This project can make the zoo’s history and archival collections more visible to zoo visitors and to the greater public who might encounter them online while using a popular online tool for walking tours.
Location2300 Southern Blvd, The Bronx, NY 10460, USA
The Bronx Zoo is a 265-acre wildlife park in the Bronx. The zoo is surrounded by some of the most underserved communities in the US, and the majority of the surrounding communities are composed of people of color.
Visitors to the Bronx Zoo come from all over the world. The target audience consists of both tourists and local visitors interested in in the history of the zoo.
How the audience/participants were reached or discovered
We are using two methods with reach out to audiences: we selected the first method, the Urban Archive platform, for our virtual tour, because it would allow us to connect to anyone with access to a computer or smartphone and the Internet, including people who had perhaps never visited the zoo. The second method, an in-person tour, allows us to connect with people who are already visiting the zoo or who, perhaps, are coming to the zoo to take the tour.
How it was done
The foundation of our tours is our archives, and specifically on the digitized archival material we have made available on the Metropolitan Library Council of New York’s Digital Metro site. This digitized material consists largely of ephemera related to the Bronx Zoo.
We wrote descriptions for each of our tour stops, adjusting the writing between the virtual and in-person version of the tours. This was done to reflect the more interactive nature of the in-person tour, as well as the fact that we were not limited by word counts, as we were on the Urban Archive platform.
Our virtual tour could also be considered an exhibition as it centers on items from our archives. In this way, the text for each stop functions as a label.
Our tours are built around maps. The virtual tour gave us more flexibility with this: we could jump around the zoo in a way that made sense to the story we wished to tell, but that would haven’t been physically possible. On the other hand, the in-person tour required us to be very conscious of the physical space and of the paths that we would want our users to follow.
We are very pleased with the results of our tours. Although the COVID outbreak has meant that we have not yet been able to give our in-person tour, we have received a lot of positive feedback on our virtual tour, which can be seen here: https://www.urbanarchive.org/stories/NFvhCsAGW9B
The tour was the top-ranked tour the first two weeks that it appeared on the platform, and we heard directly from users within WCS, including staff in our Development, Education, and Government Affairs departments who were excited to share it with their constituents.
How it went
Main lessons learned
We were inspired by visitor interest in the subject.
Project consultants Rebecca Krucoff and Natalie Milbrodt were essential to this activity, providing guidance and feedback on the tour’s contents and logistics.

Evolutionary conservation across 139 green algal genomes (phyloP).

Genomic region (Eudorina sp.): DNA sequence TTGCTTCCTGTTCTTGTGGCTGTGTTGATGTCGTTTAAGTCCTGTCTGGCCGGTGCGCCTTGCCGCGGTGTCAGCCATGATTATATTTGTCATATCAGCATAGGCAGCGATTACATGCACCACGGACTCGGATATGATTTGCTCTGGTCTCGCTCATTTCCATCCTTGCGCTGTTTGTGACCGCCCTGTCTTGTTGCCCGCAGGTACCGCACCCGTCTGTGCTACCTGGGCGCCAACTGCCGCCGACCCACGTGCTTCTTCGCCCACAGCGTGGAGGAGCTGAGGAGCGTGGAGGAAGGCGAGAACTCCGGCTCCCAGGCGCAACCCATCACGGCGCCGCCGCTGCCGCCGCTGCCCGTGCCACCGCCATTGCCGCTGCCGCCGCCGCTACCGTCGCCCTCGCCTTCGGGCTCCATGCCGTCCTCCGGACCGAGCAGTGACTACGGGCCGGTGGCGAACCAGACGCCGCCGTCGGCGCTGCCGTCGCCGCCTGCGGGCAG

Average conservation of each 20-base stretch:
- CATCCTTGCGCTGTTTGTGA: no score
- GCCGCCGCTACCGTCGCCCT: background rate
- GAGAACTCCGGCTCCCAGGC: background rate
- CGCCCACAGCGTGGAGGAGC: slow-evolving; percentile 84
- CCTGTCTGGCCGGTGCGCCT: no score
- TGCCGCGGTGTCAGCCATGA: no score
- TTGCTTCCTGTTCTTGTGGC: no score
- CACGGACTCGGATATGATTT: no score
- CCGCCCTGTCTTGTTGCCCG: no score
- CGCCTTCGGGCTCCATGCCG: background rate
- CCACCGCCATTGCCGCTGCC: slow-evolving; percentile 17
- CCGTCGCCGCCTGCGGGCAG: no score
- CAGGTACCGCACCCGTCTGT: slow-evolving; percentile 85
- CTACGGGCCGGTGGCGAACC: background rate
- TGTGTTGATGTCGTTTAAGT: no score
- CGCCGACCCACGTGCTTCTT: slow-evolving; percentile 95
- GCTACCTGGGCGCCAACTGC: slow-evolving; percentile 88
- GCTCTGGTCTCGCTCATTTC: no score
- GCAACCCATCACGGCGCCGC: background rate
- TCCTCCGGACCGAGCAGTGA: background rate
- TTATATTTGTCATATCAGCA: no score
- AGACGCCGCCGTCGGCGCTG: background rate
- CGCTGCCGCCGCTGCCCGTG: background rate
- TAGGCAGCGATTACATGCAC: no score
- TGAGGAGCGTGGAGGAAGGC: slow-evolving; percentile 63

Bronx Zoo Director Jim Breheny and Bronx Zoo General Curator Pat Thomas provided helpful feedback on the tour.
From the WCS Library and Archives, Sana Masood gathered and coordinated the visual assets for the tour, and Madeleine Thompson wrote the tour.
The Metropolitan New York Library Council awarded the Wildlife Conservation Society a project grant to create a walking tour for the Bronx Zoo with the help of project consultants Rebecca Krucoff and Natalie Milbrodt. The team aims to have the tour ready for the public by the summer of 2020.
Consultant site visit
Natalie Milbrodt and Rebecca Krucoff visited the Bronx Zoo on a busy Saturday in the summer to get a sense of the zoo’s visitorship and the physical geography of the area where they could plan the walking tour. They discovered that all of the zoo’s landmarked, historic buildings were clustered in a concentrated area that was not as busy as newer parts of the zoo. This seemed like an opportunity to activate the area with a new kind of activity for visitors interested in the zoo’s history.
Mobile walking tour tech comparisonNatalie Milbrodt spent approximately eight hours conducting a comparison among three mobile walking tour applications. This included using the technologies on a variety of devices and reaching out to their developers for information not available on their websites about the capabilities of their platforms. Products reviewed were Clio, Urban Archive and Historypin.
Second zoo site visit
Consultant Rebecca Krucoff met with WCS staffers Maddie Thompson and Sana Masood to walk the grounds of the oldest part of the zoo, Astor Court. The team decided to limit the tour to an hour at most and to focus on a small number of buildings, perhaps the former Lion House and the Education Building. The team determined next steps for drafting the tour and meeting again in the following weeks.
Unscripted walkthrough of tour
Maddie and Sana walk the tour, record Maddie talking out loud the stops; Maddie developing written notes.
Notes created for tour and reviewed
Maddie and Sana sent Rebecca and Natalie notes for their review, Rebecca and Natalie send feedback, the group meets via Zoom to discuss
First draft created and reviewed
Maddie and Sana send Natalie and Rebecca the first draft, and the team reviews via Zoom.
Second draft created and reviewed
Maddie and Sana send Natalie and Rebecca the second draft, and the team reviews via Zoom.
Virtual tour published
The virtual tour is published on Urban Archive.
Review plans for in-person tour
Rebecca, Maddie, and Sana meet over Zoom to discuss in-person tour.
In-person tour draft created and reviewed
In-person tour draft is created and reviewed by Maddie and Rebecca.
In-person tour complete
The in-person tour is completed. We may continue to tweak this tour as we are able to give it at the zoo in the coming months.